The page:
Letters

Letters

Training for docs not getting easier

JOE RAEDLE/GETTY IMAGES

A fine line exists between demanding a certain standard of excellence from a resident, which is to be expected, and unacceptable bullying of a resident (“Bullied to Death, March 17). During my first clinical rotation (internal medicine at the Veterans Administration) at Pitt Medical School, I lost 15 pounds despite eating like a horse. My response to the stress of losing at least one patient a week and being grilled daily by the head of internal medicine (“How did you make it through two years of medical school without knowing the answer?”)? Hunker down. It’s not the healthiest approach.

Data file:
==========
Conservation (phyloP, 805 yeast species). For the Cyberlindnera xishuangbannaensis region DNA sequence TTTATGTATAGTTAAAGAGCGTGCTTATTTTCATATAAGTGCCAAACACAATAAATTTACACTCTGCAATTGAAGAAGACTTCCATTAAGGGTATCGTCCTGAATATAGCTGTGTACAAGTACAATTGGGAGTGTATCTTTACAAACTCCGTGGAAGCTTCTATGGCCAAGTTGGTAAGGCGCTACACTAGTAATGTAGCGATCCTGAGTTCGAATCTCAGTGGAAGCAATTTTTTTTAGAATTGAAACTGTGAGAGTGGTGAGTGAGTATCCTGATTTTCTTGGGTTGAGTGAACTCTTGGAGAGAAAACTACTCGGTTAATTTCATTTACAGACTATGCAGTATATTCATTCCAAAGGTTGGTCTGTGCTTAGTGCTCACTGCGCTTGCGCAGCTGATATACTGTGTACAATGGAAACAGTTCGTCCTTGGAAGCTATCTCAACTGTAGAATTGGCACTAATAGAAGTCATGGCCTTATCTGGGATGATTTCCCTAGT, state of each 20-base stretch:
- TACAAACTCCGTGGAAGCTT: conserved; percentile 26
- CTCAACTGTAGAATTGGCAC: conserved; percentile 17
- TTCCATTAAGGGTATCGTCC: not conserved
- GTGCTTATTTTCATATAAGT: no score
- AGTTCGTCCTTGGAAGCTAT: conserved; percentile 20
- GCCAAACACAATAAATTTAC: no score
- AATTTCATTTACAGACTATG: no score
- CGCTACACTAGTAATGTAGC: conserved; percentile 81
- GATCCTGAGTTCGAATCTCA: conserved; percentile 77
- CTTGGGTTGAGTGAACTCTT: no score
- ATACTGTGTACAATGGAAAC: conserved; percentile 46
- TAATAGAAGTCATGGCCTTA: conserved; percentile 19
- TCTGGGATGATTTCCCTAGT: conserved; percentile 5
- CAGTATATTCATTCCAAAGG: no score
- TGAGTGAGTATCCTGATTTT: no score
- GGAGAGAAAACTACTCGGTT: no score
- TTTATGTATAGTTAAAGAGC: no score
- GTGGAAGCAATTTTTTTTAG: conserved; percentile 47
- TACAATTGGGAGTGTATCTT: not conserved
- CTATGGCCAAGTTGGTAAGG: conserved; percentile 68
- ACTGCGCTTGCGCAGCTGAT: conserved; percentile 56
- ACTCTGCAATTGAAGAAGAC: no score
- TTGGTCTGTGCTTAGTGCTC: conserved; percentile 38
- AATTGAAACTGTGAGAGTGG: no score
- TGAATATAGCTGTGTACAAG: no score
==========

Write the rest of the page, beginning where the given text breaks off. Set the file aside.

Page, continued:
I have two daughters in medicine. Despite a cap on their hours, I don’t think training has gotten easier. The older finished training in New York last summer. During her first year in neurology she was covering a busy hospital. She had a difficult case and needed to call her second-year resident, who was taking the call at home. His response? “Don’t ever call me again.”

If this article prevents one suicide in any profession, it has done a great service.

Owen Reynolds, MD

Haverhill